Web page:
Construction industry continues to face worker shortage

Construction Worker Shortage

HORRY COUNTY, S.C. (WMBF) - Whether it’s homes, apartments or roads, there’s no shortage of construction projects around the Grand Strand. But research shows there is a shortage of qualified construction workers nationwide.

Myrtle Beach is undoubtedly growing in almost every corner. Industry experts say the shortage itself is not new, but the recent surge in the construction business only adds to the problem. In other words, experts say this is a situation where a booming economy might actually be hurting us. On one hand, there’s a big influx of people moving into the area, therefore the need for more developments is sky high. On the other hand, there’s not enough skilled workers that want to learn the trade. This means contractors are really having to compete to hire the workers they need.

The Associated General Contractors of America found that 80% of firms across the country are having difficulty finding skilled workers, and that number is even high in South Carolina. Jason Faulkner, president of Horry Georgetown Home Builders Association, says it’s everything from plumbers to concrete workers to carpenters. Faulkner says in the 2008 recession, many left the construction industry and never returned. There’s also an aging workforce with the median age for construction workers at 42.

According to the U.S. Bureau of Labor Statistics, there will be about 500,000 new jobs related to the construction industry by 2026. Now, industry leaders are trying to recruit people quickly to fill those jobs.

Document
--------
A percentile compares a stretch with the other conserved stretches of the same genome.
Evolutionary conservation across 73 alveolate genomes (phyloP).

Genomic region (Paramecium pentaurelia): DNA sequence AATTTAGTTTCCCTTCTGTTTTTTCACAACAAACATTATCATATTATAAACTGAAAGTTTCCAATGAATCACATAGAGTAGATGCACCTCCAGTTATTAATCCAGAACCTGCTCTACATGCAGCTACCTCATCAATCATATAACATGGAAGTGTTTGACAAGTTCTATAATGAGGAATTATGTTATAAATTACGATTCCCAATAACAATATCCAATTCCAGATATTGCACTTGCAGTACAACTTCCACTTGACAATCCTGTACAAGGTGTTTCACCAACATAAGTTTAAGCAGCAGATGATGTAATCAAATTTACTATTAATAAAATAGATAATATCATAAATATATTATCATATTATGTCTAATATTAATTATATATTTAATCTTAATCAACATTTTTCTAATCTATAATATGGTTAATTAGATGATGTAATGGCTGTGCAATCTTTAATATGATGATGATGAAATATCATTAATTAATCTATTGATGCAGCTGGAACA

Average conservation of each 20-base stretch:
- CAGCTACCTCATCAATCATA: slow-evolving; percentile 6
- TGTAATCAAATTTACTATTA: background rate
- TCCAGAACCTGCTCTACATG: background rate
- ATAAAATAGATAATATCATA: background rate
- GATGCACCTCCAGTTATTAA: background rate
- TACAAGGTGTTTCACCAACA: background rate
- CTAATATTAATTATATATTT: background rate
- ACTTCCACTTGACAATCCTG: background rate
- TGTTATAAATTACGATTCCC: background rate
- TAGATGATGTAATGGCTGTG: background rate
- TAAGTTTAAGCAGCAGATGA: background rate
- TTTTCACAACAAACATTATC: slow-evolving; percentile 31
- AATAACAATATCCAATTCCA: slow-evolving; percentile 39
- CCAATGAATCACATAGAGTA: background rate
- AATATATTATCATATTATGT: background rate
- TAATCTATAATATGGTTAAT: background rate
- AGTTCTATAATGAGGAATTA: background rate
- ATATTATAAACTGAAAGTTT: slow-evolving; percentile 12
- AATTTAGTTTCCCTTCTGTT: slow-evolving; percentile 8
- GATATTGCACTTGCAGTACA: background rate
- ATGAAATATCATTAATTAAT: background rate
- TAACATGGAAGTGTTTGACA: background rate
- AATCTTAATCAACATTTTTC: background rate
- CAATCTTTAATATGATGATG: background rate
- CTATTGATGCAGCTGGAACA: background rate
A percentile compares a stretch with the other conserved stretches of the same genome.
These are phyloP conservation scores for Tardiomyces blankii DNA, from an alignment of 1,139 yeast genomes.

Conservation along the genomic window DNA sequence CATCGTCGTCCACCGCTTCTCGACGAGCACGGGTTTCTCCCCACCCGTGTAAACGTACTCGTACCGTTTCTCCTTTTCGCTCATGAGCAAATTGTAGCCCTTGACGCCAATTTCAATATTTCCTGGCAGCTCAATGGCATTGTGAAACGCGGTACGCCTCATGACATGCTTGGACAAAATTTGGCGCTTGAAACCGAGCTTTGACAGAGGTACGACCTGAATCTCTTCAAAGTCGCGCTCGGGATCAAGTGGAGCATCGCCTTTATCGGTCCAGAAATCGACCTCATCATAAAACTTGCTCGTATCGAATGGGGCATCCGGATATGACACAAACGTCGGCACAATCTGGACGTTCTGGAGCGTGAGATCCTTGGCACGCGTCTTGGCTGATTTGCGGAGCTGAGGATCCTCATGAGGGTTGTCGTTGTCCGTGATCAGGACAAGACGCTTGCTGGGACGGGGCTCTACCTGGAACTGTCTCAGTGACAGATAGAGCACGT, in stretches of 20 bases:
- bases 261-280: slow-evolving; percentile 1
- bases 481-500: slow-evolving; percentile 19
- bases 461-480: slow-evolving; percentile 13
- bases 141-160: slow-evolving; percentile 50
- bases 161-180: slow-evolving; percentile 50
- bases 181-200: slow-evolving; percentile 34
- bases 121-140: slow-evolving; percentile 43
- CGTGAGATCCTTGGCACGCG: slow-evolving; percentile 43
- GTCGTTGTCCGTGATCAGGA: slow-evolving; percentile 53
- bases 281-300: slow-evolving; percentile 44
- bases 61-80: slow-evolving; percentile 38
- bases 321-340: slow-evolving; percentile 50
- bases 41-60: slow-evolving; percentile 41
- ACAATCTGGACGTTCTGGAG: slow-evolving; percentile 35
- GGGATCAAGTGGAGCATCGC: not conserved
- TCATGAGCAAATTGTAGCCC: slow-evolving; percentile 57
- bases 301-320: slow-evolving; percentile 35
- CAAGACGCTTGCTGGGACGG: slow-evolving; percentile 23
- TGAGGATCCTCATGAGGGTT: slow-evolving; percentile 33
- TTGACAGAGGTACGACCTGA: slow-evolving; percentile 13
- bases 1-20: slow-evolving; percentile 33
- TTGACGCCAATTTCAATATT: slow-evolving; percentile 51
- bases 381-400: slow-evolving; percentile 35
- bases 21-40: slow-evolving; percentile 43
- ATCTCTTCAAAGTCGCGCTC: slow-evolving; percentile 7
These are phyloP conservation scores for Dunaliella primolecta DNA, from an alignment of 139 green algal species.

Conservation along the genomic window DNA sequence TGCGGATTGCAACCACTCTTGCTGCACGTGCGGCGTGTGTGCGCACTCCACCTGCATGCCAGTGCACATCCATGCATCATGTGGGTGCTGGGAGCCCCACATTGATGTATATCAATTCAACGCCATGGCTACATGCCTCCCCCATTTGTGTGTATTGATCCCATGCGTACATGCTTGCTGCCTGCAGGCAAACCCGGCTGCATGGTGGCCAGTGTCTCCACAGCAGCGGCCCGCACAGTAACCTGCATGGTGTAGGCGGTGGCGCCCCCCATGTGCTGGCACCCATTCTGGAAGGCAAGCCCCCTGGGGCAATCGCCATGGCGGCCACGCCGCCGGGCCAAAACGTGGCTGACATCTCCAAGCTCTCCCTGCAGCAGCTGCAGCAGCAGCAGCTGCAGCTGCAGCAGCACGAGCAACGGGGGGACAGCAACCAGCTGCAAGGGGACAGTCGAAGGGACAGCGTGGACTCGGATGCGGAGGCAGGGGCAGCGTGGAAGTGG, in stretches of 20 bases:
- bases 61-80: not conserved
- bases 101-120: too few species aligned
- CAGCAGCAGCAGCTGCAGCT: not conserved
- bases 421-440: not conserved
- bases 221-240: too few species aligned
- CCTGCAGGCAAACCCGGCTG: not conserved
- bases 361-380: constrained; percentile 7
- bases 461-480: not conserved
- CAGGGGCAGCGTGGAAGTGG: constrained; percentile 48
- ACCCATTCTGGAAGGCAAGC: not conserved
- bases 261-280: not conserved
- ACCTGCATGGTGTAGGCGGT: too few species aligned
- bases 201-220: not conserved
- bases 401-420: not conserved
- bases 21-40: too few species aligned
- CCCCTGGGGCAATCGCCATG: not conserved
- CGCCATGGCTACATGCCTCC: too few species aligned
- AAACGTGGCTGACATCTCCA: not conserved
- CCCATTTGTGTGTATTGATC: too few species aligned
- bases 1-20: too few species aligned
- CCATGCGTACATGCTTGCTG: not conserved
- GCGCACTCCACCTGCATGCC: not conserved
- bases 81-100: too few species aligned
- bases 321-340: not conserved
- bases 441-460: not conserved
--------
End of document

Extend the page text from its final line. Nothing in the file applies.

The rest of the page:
“The demand, the growth of construction in the area has been huge. We get a lot of people moving into the area. Being the second highest county for growth demands that and so our industry is growing by leaps and bounds, but the workforce is not catching up or keeping up. So in fact, it’s actually delaying some construction along the way because of just capability,” said Faulkner.

Faulkner and others in the industry have come to realize high school graduates aren’t jumping at the chance to learn the trade, and that’s why they’re working to target students and parents more. Horry Georgetown Home Builders Association teamed up with Horry-Georgetown Technical College and Horry County Schools to help redevelop the work force. Last year, HGTC launched a train-to-work program to help churn out more skilled workers.

In their efforts on recruiting, industry leaders are trying to put emphasis on the pay, saying skilled workers can sometimes make more than some students who have a four-year degree and won't have to face student debt. Falkner points out many people in the industry are able to work their way up from the bottom and says the sky is the limit.

Severe weather is a main factor when determining the timeline for construction projects. With mandatory evacuations in place over the past week in preparation for Hurricane Dorian’s arrival, it’s caused some delays in projects. However, Faulkner says there’s minimal impacts so far this year and hopes sales will rebound quickly.

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